A: “I guess when you are a young bloodstock agent you tend to look up to the guys that are doing the auctioneering work and for me the best was my boss David Coles, he was just a fantastic auctioneer. One day he said to the three boys who were in the pedigree department, did we want to have a crack at auctioneering? We all had a bit of a try and I was really the only one who really enjoyed it, so I kept at it.”

Q: So what would be some necessary qualities for a potential auctioneer?
A: “Well the first thing David Coles said to me was ‘you’re a chance at being an auctioneer because you’ve got a voice like a foghorn!’ so I suppose to some degree you might need a voice that’s got some depth to it. But really at the end of the day, the most important thing is you must have a good knowledge of the product you are selling. So obviously you need knowledge of pedigrees, knowledge of racing, knowledge of conformation and also of the client base. It’s something that even after 30years you are still always learning and striving to better yourself.
  “So much of it is based around awareness of vendors’ needs and requirements, their characters, you also have to be similarly aware of your buyers’ needs and characters. Just an overall knowledge of what’s required by everyone I guess.”

Q: So how did you end up working at Inglis?   
A: “Well I worked at Simon Vivian Bloodstock for 10 years, from 1986 to 1996 and then I went to work for Queensland Bloodstock Breeders Sales (QBBS) in Brisbane. I worked there for three years out of the firm’s office in Ascot and then in 1999 I made the move to live in Victoria for the first time. While I was in Brisbane I had kept Simon Vivian Bloodstock Pty Ltd active, so when I returned from Brisbane I came back to work for my own agency again.
  “I was then also asked at that time by Magic Millions to do some consulting auctioneering work. I said I would, provided I could remain in Victoria, which was agreed to. I was with Magic Millions for three years and it turned out to be very successful. My focus primarily was working with Grant Burns who was the Magic Millions rep in Adelaide and we were basically responsible for the Magic Millions Yearling Sales in Adelaide and it was a very good time for the company during that period.
  “In 2004 I was approached by Peter Heagney at Inglis in Melbourne to see if I would come and work for the company. That was obviously a situation where I could fully galvanise my working career based in Melbourne where I was living. Peter was another graduate of the David Coles ‘school’, so I had actually worked and sold with Peter on a number of occasions during the past 30 years and so had become close work colleagues and become very close friends. So for me to walk in here and work with Peter, it meant I was also working with one of my closest friends in the industry.”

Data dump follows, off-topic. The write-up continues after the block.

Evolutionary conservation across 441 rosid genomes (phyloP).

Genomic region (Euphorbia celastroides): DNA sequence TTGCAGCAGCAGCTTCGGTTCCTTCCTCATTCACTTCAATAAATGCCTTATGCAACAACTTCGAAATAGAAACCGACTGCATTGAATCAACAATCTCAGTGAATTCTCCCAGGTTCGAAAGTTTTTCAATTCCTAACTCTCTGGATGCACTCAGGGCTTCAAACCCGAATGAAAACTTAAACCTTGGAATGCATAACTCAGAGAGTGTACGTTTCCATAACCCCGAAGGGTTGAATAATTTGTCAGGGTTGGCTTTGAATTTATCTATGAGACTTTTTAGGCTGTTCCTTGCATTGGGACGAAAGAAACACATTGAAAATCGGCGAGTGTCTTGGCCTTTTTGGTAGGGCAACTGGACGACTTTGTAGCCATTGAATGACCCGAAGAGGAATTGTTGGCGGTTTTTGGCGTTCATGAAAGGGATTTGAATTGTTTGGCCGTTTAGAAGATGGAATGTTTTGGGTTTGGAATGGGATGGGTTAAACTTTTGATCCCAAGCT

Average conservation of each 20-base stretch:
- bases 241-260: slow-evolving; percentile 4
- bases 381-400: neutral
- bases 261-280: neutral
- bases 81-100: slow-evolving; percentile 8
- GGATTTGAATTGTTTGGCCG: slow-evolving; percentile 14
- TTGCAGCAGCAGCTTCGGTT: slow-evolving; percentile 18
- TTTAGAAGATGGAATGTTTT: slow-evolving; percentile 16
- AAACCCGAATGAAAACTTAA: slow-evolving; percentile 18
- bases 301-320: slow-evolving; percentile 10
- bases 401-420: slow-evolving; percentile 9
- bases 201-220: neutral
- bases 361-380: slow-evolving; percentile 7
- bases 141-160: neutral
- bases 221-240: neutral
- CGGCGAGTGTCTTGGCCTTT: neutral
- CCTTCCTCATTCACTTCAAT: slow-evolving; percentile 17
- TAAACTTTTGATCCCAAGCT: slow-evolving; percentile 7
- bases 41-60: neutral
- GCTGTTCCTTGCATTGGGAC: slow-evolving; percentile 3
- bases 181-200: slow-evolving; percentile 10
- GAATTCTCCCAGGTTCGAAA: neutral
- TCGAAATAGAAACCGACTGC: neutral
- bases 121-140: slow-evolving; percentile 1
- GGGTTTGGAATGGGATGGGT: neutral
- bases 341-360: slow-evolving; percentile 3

Q: So with you being in the business of selling racehorses for a number of years, have you ever been involved in ownership of any yourself?
A: “Yes, I’ve been involved in the ownership of a number of horses over the years, nothing outrageously successful. But I had a very small share in a horse called Kenvain, who won an Oakleigh Plate, and also in a good little race mare called Just Polite. She won the Kingston Town Stakes in Sydney at Gr.3 level, they are probably the best ones I’ve been involved with.”

Q: From your own perspective, what is it about the racing industry that you enjoy so much?
A: “Well there are a couple of things I would say here. When it comes to racing, pretty much all men are equal. There’s the opportunity for you or I to race a champion, just as there is for John Magnier or Sheikh Mohammed to race a champion. There’s no proven recipe for anyone to have an advantage in buying that champion. Yes, one person may have more of a financial advantage than the next, but we’ve seen horses such as Takeover Target come from very humble beginnings. On the racetrack I really think that all men are even.
  “The other part is that when it comes to horse racing (not so much in the breeding industry of course), most of the people involved do not race horses as their primary source of income. So I’ve had the opportunity to meet people like Robert Sangster and Robert Holmes a Court, big businessmen that ordinarily I would never meet. And the same with somebody like a horse trainer, who wouldn’t generally meet someone like Kerry Packer. David Hayes probably wouldn’t have a phone conversation with the Queen if he wasn’t involved in this industry. It just really gives us the chance to speak to people that we normally wouldn’t have any access to, and we are speaking to them about their hobby, their passion. We get to meet such a broad cross-section of people in our community, from those who spend from one or two hundred dollars for a small share in a cheap little horse to the financially elite who spend millions of dollars on the best bred horses available.”

Q: What would be some advice that you could give somebody who was interested in a career in the racing industry?
A: “I would say the first thing would be to decide which part of the industry your passion is with. There really are two distinct areas, which are of course the racing side, where you could get a job working with a race club or Racing Australia or Racing Victoria for example, in an administrative role. You might even want to start off as a stable hand and work your way through to working in the office of a racing establishment, ultimately becoming a racehorse trainer.
 “The other side of course is the breeding industry, where you could be employed at a stud farm, a sales office, selling stallion nominations or marketing of yearlings for example. When a young person comes to me for advice, I try to determine right from the start where their absolute passion lies and then I encourage them to try and approach people in that area and see what positions are available. You’ve got to be prepared, though, to start at the bottom and work your way up. Do the hard yards and learn as much as you can from those who are successful.” n